For 32-bit systems:

[google]
name=Google - i386
baseurl=http://dl.google.com/linux/rpm/stable/i386
enabled=1
gpgcheck=1
gpgkey=https://dl-ssl.google.com/linux/linux_signing_key.pub

For 64-bit systems:

[google64]
name=Google - x86_64
baseurl=http://dl.google.com/linux/rpm/stable/x86_64
enabled=1
gpgcheck=1
gpgkey=https://dl-ssl.google.com/linux/linux_signing_key.pub

Now, you can install Google Chrome using the yum command line. There are several releases, but you probably want the stable branch:

yum install google-chrome-stable

Google Chrome

Java

OpenJDK framework is available in the repositories, including the browser plugins. Install and enjoy, as much as Java can be enjoyed really.

yum install java

Java

Flash

This is quite interesting. There's no Flash in Nux's repo, but you can go to Adobe's official site and download the YUM package. It's an RPM that installs a repo file under /etc/yum.repos.d, so you actually get a Flash repository and updates.

Download Flash

rpm -Uvh adobe-release-x86_64-1.0-1.noarch.rpm
warning: adobe-release-x86_64-1.0-1.noarch.rpm: Header V3 DSA/SHA1
Signature, key ID f6777c67: NOKEY
Preparing...                         ############# [100%])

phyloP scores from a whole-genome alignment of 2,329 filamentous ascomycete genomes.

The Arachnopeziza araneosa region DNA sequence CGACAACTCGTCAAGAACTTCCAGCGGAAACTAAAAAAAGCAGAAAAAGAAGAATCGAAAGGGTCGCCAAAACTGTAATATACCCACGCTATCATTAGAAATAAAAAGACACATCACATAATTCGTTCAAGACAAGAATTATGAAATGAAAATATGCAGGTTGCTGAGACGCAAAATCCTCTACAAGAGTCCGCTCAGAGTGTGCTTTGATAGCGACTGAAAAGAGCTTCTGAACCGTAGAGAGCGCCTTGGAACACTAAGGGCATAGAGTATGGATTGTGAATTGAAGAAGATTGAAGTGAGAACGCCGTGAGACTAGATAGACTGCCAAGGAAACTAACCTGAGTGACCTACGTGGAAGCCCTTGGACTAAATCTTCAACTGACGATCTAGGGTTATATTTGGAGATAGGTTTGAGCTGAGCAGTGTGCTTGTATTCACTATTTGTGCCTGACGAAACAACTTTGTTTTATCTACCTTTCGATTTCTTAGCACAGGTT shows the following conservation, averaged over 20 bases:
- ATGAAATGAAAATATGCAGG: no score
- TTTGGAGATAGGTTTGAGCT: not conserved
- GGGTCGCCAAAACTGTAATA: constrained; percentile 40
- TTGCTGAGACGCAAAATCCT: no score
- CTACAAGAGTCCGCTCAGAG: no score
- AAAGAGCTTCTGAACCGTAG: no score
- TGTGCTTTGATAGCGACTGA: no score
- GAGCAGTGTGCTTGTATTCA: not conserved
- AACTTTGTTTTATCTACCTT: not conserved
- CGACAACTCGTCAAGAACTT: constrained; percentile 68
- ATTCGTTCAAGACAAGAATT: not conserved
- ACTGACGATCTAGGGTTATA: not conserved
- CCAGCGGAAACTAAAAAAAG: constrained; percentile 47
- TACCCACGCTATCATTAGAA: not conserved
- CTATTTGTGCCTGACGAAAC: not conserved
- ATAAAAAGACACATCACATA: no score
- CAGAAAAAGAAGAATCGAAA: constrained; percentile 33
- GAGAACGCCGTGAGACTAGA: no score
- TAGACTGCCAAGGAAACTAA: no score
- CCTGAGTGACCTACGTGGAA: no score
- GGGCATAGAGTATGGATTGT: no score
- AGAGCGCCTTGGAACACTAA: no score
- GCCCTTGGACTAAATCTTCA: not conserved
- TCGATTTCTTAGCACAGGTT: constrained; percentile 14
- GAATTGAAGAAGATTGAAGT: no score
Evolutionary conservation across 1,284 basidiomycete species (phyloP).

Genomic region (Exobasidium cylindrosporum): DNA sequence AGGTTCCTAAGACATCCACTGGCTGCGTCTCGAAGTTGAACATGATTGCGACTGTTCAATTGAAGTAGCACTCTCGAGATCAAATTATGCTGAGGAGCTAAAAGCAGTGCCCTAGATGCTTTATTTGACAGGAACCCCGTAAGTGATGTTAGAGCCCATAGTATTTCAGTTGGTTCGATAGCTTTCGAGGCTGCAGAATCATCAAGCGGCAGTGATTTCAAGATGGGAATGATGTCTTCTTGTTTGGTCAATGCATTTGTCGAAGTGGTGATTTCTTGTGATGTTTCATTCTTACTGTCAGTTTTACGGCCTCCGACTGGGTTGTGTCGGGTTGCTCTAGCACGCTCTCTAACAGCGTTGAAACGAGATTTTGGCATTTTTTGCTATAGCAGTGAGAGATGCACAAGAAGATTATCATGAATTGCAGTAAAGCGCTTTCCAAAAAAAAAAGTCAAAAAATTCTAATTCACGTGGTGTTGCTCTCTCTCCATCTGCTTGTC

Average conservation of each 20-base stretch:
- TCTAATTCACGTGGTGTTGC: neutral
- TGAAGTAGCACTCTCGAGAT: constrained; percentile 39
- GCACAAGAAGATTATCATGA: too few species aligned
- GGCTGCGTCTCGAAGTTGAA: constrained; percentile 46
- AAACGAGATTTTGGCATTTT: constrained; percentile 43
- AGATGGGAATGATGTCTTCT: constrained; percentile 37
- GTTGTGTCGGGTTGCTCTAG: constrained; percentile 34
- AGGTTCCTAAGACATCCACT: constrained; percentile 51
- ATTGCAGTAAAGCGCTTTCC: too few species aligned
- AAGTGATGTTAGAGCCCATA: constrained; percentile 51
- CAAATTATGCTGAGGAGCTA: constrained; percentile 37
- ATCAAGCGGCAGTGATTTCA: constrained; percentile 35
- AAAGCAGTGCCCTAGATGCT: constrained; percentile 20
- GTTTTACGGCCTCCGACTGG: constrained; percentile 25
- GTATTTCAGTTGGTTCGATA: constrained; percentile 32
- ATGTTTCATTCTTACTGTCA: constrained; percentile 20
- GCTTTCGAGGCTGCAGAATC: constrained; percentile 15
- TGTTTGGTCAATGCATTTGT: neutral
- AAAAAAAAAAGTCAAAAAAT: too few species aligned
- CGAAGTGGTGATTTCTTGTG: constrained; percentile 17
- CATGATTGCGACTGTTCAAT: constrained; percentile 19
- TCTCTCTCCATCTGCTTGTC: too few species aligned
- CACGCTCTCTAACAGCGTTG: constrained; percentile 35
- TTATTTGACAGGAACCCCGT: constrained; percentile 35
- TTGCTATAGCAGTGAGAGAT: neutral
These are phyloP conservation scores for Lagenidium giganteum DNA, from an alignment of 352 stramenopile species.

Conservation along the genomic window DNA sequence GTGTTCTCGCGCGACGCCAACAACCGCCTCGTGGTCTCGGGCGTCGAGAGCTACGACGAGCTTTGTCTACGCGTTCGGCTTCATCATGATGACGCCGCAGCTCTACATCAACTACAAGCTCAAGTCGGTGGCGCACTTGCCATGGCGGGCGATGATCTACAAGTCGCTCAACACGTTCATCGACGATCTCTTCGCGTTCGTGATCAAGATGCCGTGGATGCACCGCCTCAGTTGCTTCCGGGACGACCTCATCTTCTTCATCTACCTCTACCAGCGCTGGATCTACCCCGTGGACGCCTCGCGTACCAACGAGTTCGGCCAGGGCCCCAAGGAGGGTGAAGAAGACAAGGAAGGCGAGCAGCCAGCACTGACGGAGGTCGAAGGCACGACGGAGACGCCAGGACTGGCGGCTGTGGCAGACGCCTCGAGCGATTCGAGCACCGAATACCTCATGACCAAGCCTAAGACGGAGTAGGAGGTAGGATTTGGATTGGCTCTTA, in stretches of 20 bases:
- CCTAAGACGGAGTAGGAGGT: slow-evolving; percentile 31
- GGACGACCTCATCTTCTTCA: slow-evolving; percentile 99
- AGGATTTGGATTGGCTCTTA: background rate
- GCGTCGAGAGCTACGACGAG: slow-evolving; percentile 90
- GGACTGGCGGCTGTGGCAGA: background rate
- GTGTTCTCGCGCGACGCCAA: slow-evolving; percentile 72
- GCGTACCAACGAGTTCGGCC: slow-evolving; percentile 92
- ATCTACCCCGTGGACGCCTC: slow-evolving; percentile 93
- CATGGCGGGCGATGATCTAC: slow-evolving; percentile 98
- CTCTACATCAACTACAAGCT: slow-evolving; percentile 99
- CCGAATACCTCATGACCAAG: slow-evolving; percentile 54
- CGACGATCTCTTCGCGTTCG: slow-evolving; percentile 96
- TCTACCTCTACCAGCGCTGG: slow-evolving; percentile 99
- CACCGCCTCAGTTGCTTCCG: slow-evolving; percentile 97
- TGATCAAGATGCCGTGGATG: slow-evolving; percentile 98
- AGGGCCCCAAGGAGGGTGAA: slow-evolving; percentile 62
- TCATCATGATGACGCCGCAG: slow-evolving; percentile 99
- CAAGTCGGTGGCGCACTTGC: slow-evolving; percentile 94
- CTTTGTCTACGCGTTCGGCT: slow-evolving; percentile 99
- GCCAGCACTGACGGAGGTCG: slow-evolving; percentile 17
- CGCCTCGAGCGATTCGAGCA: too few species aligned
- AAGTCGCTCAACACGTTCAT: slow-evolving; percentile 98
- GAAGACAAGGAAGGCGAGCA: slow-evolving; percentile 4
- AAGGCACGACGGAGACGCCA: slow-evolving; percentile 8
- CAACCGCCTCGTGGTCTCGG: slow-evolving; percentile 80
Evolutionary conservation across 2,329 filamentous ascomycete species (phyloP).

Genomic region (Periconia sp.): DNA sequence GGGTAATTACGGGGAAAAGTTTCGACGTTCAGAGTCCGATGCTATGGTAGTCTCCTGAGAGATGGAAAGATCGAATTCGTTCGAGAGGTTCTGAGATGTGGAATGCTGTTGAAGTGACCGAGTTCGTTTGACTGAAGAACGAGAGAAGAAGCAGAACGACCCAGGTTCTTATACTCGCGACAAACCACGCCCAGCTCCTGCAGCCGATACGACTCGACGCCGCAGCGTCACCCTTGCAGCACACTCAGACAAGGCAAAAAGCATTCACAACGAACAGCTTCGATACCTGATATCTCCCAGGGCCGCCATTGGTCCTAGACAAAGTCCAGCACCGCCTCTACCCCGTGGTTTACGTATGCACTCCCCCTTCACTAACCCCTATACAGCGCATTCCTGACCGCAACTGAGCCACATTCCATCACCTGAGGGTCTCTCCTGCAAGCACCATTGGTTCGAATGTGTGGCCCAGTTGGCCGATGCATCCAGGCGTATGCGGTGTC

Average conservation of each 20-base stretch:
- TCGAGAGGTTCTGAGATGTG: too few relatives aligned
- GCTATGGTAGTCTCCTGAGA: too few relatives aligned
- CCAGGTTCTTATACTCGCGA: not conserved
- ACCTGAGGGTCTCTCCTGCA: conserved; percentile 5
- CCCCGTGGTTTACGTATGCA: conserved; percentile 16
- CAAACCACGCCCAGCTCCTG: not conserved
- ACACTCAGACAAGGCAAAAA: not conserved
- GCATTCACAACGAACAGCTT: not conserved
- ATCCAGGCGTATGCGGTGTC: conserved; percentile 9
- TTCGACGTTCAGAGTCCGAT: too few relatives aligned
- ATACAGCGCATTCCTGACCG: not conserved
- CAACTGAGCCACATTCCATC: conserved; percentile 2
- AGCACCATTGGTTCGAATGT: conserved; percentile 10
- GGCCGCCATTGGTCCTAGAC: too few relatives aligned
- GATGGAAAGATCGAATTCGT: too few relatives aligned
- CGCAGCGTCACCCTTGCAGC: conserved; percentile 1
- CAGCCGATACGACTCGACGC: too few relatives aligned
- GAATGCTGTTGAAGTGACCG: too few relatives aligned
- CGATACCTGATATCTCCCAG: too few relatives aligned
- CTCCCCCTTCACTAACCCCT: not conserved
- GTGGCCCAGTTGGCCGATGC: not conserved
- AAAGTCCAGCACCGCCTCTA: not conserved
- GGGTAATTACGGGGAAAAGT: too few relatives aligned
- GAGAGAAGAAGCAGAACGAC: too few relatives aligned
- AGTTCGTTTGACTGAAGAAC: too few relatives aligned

Updating / installing...
1:adobe-release-x86_64-1.0-1         ############# [100%])

And if you search, you will see this:

Flash in repo

Then, you install with:

yum install flash-plugin

Flash

MP3 support

Now, to get the right codecs for music, you will need to install the good and ugly Gstreamer plugins. To be on the safe side, try the following packages, including both the older 0.1 and the new 1.0 frameworks, plus ffmpeg:

yum install gstreamer gstreamer1 gstreamer-ffmpeg gstreamer-plugins-good gstreamer-plugins-ugly

MP3, in Amarok

VideoLAN (VLC)

You must get this fine player:

yum install vlc

VLC

LibreOffice

The office suite is also sort of a must, no:

yum install libreoffice

LibreOffice

LyX

But if you want to write documents the right way, then you have to use LyX, a frontend for LaTeX, the text processor from another dimension. Forget Word, Writer and such. That's for kids.

yum install lyx

LyX

GIMP

For pictures and whatnot!

yum install gimp

GIMP